She had a most lovely and sweet-turned face, delicate dark brown hair. She had a perfect healthy constitution; strong; good skin; well proportioned; much inclining to a wanton (near altogether). Her face, a short oval; dark brown eyebrow, about which much sweetness, as also in the opening of her eyelids. The colour of her cheeks was just that of the damask rose, which is neither too hot or too pale. She was of just stature, not very tall.

Sir Kenelm had several pictures of her by Vandyke etc. He had her hands cast in plaster, and her feet and her face. See Ben Jonson’s second volume, where he had made her live in poetry, in his drawing of her, both body and mind:

Sitting, and ready to be drawn,

What makes these tiffany, silks and lawn,

Embroideries, feathers, fringes, lace,

When every limb talks like a face! Etc

When these verses were made she had three children by Sir Kenelm, are there mentioned, viz Kenelm, George and John.

Her picture drawn by Sir Anthony Vandyke hangs in the queen’s drawing room, at Windsor Castle, over the chimney.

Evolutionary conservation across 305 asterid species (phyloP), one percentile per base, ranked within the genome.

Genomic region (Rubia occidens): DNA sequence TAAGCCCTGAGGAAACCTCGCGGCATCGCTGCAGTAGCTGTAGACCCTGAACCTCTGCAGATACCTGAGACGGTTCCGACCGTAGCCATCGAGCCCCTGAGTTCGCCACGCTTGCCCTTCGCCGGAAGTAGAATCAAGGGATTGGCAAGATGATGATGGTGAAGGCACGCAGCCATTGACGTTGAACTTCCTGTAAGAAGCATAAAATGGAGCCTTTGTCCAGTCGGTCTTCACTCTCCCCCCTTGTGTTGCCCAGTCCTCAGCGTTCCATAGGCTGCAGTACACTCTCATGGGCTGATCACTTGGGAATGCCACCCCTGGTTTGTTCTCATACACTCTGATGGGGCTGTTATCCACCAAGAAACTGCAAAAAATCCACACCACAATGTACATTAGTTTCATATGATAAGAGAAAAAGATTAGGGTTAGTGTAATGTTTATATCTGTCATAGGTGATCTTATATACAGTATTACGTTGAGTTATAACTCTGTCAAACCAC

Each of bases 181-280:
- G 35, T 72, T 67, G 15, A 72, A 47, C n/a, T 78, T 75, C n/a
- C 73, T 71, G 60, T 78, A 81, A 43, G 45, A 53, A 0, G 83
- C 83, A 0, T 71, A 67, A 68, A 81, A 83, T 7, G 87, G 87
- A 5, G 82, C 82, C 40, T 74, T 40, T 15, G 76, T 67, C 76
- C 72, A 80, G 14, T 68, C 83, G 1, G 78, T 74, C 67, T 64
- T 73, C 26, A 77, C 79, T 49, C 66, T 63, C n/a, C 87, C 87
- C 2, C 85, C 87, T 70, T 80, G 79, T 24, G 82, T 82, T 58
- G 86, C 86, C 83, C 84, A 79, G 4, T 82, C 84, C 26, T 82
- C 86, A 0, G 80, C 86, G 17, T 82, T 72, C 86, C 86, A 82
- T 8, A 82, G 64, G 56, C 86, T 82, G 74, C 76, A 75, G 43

She died in her bed suddenly. Some suspected that she was poisoned. When her head was opened there was found but little brain, which her husband imputed to her drinking of viper wine; but spiteful women would say it was a viper husband who was jealous of her, that she would steal a leap. I have heard some say, - e.g. my cousin Elizabeth Faulkner – that after her marriage she redeemed her honour by her strict living. Once a year the Earl of Dorset invited her and Sir Kenelm to dinner, where the earl would behold her with much passion, and only kiss her hand.

Sir Kenelm erected to her memory a sumptuous and stately monument at Christ Church (near Newgate Street) in the east of the south aisle, where her body lies in a vault of brickwork, over which are three steps of black marble, on which was a stately altar of black marble with four inscriptions in copper gilt affixed to it: upon this altar her bust of copper guilt, all of which (except only the vault, which was only opened a little by the fall) is utterly destroyed by the great conflagration. Among the monuments in the book mentioned in Sir Kenelm Digby’s lif is to be seen a curious drawing of this monument with copies of the several inscriptions.